2016 - Siqi Li (Accounting)
2015 - Blake de Maria (Art and Art History)
2014- Yongtae Kim (Accounting
2013- Ed Mauer (Civil Engineering)
2012 - Lisa Kealhofer (Anthropology)
2011 - Fabio Lopez-Lazaro (History)
2010 - Michelle Oberman (Law)
2009 - Michelle Marvier (Biology & Environmental Science)
2008 - SunWolf (Communications)
2007 - Sanjiv Das (Finance)
2006 - Michael Carassco (Chemistry)
2005 - Thomas Plante (Psychology)
2004 - Tim Urdan (Psychology)
2003 - J. David Pleins (Religious Studies)
2002 - Nam Ling (Computer Engineering)
2001 - June Carbone (Law)
2000 - John Hawley (English)
The University Award for Recent Achievement in Scholarship recognizes scholarly or creative work over the previous five years by a faculty member that represents a major contribution to a field of knowledge or to the arts.
For normination guidelines, please see below:
1. Nominations for the University Award for Recent Achievement in Scholarship are invited each Spring by the Associate Provost for Faculty Development. Any Santa Clara University faculty member may nominate a colleague at SCU for the award.
2. All nominations must be completed through the Recent Achievement Nomination form.
3. A current curriculum vitae of the nominee must be included for consideration.
4. The following criteria are required for eligibility:
- The nominee must be a tenured faculty member or senior lecturer whose scholarly or creative work over the previous five years at Santa Clara University represents a major contribution to a field of knowledge or to the arts.
- The nominee has not previously won this award.
5. Once nominated, a faculty member stays in the pool of candidates under active consideration for two years, and may be nominated again any number of times.
6. The deadline for nominations is Monday, April 19, 2021.
7. The recipient of the University Award for Recent Achievement in Scholarship will be determined by the University Research Committee. Members of the committees who determine the awards and those to whom they report are ineligible for nomination.
Jasmín Llamas, Counseling Psychology
Llamas’ research program focuses on using community-based, mixed methods approaches to address health disparities among underserved populations. Dr. Llamas’ sophisticated and mission-centric scholarship has linked access to care, educational inequalities, and poverty as interlocking, complex, and nuanced phenomena that significantly impact health. Her ability to employ mixed methods statistics to her research places her at the forefront of such work, both nationally and internationally. In the last five years, Dr. Llamas has published 17 peer-reviewed journal articles (five first-authored), given 23 professional presentations, and secured 12 grants.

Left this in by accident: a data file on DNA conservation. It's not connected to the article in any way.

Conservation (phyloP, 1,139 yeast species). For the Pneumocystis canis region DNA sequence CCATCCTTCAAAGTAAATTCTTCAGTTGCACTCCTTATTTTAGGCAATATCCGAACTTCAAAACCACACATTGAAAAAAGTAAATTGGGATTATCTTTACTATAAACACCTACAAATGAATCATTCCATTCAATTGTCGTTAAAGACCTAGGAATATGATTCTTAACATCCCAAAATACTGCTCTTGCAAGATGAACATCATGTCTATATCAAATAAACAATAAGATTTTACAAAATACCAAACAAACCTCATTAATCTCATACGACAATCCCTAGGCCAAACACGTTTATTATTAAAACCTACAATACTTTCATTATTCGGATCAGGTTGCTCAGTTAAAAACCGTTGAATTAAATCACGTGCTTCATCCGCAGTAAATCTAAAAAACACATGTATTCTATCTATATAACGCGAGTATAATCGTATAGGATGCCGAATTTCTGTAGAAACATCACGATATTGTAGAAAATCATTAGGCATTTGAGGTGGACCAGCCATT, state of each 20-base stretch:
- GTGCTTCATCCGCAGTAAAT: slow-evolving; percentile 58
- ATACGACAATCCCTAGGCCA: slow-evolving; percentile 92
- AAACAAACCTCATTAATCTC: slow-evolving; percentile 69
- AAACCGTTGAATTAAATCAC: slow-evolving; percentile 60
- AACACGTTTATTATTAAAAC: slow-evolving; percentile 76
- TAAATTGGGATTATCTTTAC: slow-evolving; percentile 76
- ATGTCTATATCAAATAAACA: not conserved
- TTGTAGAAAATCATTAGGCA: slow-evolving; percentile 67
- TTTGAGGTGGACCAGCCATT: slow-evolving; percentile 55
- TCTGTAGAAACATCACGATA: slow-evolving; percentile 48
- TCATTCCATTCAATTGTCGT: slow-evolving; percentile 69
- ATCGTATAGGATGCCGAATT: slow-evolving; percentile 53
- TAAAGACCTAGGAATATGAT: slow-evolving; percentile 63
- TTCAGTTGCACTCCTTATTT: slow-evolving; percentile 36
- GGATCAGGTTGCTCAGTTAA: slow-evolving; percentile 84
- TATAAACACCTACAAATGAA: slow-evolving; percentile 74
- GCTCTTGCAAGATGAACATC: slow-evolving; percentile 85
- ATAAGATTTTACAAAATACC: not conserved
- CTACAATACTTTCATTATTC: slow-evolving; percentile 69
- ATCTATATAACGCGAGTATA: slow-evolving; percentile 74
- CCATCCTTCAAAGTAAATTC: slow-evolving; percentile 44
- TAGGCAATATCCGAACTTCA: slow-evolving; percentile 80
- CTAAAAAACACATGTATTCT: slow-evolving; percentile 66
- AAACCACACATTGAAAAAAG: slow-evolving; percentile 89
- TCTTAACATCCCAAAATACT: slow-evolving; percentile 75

Chris Kitts, Engineering
In the past five years, Chris Kitts published 14 peer-reviewed articles and four book chapters, received one patent, and was awarded more than $4 million in grant funding. He routinely collaborates with personnel from government organizations, industry, academia, and non-profit institutions. He leads a new multi-university consortium in Unmanned Aerial Vehicle technology, applications, and real-world engineering education. He has won many awards as a result of his research, and his Robotic Systems program was recently recognized by the National Academy of Engineering as an Exemplar Real World Engineering Program for its integrative research and education program.
George Cai, Information Systems & Analytics
George joined SCU in 2012 and has published more than 12 refereed journal papers in 5 top tier journals. His growing reputation in his field has led to invitations to be both an Associate Editor for a premier field publication in 2013 and a Senior Editor of another top level journal in 2015. He has won multiple scholarly awards, such as the Shanghia outstanding paper award in social sciences and the Outstanding Associate Editor Award of Decision Sciences Journal.
Gary Spitko, Law
Gary has published more than two dozen law review articles, books and solicited papers in areas of arbitration, donative transfers, employment law, and law and sexuality. His scholarship has been cited through over 370 law review articles, casebooks, and court opinions. Gary's scholarship focuses largely on employment arbitration, and the ways in which the law leverages social understandings and influences their evolution. In 2017, he published "Antigay Bias in Role-Model Occupations" which explores how employment discrimination has been used to reinforce social understandings about the inferior nature of gay people by disassociating gay people from certain positive qualities and values while strengthening the association between these qualities and values and the heterosexual majority and i.